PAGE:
In 2020, the coronavirus pandemic prompted organizations to swiftly pivot to remote work arrangements. Some speculated that distributed work would spiral into a spectacular failure, while others anticipated a seamless and sustainable work structure. The latter appears to have won out, as a small fleet of CEOs have announced ‘work-from-home-forever’ policies or other long-term distributed ecosystem set-ups.
Yet, despite Google’s new flexible work policy, the company is continuing to expand its physical footprint. In October, the company announced that it would increase its real estate holdings in San Francisco by nearly a third. Major developments in Mountain View and Sunnyvale would also continue as planned.
Like Google, Facebook is also filling out its office spaces. An internal company survey suggested that the majority of employees eagerly anticipate a return to the office. Facebook’s CEO, Mark Zuckerberg, also states that a full transition to remote work could take ten years (although why this would be the case has not been clarified).
Isn’t the death of distance making cities less relevant? Yes. At the same time, there are plenty of reasons as to why Google and Facebook may want to retain or expand physical office spaces. Office spaces encourage interactions and innovation, the thinking goes, especially if they’re well-designed and offer social spaces.
Does the data support this often deeply-held belief? Workplaces can measure the effect of their environments against output and productivity. Research shows that the office can be used as a strategic tool for growth.
For example, in study conducted by the Harvard Business Review, when a salesperson’s interactions with co-workers in other departments increased by 10%, his/her sales increased by the same percentage. Strategically placed coffee machines may also help.
But the future really is flexible
Post-pandemic, the number of fully de-centralized organizations is expected to spike by 40%. The benefits to organizations are numerous. Organizations that offer flexible employee schedules routinely see reduced levels of absenteeism, increased morale and expanded opportunities to hire top-tier talent.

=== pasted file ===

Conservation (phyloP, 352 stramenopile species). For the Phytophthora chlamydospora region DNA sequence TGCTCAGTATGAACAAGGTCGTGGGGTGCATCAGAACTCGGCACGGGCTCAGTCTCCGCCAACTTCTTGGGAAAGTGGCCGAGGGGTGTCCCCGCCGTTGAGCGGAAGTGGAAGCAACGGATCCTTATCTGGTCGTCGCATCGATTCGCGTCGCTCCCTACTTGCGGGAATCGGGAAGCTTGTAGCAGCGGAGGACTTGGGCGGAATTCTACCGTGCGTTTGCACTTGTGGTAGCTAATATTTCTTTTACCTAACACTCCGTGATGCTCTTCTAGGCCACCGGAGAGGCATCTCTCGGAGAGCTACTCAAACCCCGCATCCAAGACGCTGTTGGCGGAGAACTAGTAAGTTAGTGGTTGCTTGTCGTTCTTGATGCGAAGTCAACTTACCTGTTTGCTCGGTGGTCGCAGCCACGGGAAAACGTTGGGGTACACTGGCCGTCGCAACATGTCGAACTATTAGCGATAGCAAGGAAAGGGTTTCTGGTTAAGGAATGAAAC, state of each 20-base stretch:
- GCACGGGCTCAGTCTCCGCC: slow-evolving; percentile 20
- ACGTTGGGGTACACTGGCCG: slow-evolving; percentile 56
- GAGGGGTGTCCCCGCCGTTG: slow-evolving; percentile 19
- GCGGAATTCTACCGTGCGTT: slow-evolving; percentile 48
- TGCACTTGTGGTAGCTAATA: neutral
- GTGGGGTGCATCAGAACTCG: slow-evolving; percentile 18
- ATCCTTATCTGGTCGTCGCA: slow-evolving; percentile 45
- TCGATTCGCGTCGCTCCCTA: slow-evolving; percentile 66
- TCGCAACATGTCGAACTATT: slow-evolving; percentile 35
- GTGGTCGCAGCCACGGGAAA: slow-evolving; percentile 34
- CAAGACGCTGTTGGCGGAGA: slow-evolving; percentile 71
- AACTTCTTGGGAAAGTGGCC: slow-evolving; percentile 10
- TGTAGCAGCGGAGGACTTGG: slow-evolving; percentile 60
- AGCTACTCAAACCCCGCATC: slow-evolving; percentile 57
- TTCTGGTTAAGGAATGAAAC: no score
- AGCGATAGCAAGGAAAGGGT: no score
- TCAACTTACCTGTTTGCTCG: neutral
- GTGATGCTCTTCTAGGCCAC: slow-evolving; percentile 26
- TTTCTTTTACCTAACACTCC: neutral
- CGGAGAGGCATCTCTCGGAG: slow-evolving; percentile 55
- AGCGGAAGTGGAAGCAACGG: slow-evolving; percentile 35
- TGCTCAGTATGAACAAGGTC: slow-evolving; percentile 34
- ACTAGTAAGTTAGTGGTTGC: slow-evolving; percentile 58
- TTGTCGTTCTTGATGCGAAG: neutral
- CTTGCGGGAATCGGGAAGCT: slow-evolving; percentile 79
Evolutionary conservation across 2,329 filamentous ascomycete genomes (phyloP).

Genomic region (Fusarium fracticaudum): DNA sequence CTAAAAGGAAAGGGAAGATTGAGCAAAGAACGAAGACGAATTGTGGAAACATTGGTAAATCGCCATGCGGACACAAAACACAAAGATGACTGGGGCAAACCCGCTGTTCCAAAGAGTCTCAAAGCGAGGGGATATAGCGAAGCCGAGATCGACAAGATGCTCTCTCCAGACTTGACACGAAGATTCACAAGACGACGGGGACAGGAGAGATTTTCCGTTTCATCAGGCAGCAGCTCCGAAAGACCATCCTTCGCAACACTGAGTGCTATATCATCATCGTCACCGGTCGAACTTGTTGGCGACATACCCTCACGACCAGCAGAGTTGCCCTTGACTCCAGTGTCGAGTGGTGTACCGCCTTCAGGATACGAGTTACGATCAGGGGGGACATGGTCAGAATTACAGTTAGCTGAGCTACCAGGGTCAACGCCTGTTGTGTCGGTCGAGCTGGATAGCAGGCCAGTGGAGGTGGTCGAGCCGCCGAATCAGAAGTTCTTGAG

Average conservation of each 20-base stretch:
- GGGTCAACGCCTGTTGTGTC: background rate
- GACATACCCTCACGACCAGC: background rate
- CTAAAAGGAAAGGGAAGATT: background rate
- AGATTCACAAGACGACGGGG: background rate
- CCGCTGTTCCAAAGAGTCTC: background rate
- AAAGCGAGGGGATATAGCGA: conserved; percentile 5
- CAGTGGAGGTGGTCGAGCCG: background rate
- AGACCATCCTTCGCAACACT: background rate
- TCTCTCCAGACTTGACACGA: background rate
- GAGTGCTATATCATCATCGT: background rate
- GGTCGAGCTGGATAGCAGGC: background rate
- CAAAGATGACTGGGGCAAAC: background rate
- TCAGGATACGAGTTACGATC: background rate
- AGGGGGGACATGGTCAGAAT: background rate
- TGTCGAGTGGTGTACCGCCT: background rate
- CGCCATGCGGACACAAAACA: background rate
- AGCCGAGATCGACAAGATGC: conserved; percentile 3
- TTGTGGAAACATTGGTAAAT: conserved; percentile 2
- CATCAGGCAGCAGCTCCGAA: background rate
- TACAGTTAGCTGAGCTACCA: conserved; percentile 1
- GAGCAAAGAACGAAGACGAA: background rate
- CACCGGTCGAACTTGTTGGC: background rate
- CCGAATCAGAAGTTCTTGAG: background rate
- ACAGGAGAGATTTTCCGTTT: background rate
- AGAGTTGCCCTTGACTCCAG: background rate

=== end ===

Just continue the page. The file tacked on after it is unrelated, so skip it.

For Google, flexible is a challenge in-part due to the sheer volume of employees that the company maintains; a number that surpasses 200,000. Says CEO Sundar Pichai, “No company at our scale has ever created a fully hybrid work force model — though a few are starting to test it — so it will be interesting to try”. Google’s approach does include a clause asking employees to live within commuting distance of their physical, non-home offices. For Facebook’s part, employees will have 100% remote options post-pandemic.
With remote work, cyber defense is imperative
For many organizations, one of the largest challenges in restructuring ecosystems to accommodate remote work is cyber security. The rush into new models of connectivity led to a four-fold increase in select types of cyber scams between February and April of 2020. As the pandemic wore on, phishing scams pinched employee information and healthcare groups reported a barrage of ransomware attacks.
In 2021, organizations need to prioritize visibility into network environments and “secure by design” models, and Secure Access at the Service Edge (SASE). Without the right cyber security planning, organizations are planning to fail.
As famed American thinker Benjamin Franklin once said, “An ounce of prevention is worth a pound of cure”. Organizations that suffer preventable cyber incidents may be on the hook for fines and other legal sanctions. Getting a head start can help reduce future headaches.
A cyber pandemic remains a top global concern, according to the World Economic Forum. A computer virus can spread further and faster than a biological virus. In the past, experts have witnessed 75,000 devices infected in the span of a mere 10 minutes. The future of work is flexible, but our remote access policies and practices must be rigid and unyielding. Rethinking cyber security for remote workers can improve overall business outcomes. Why not reconsider remote cyber security architecture?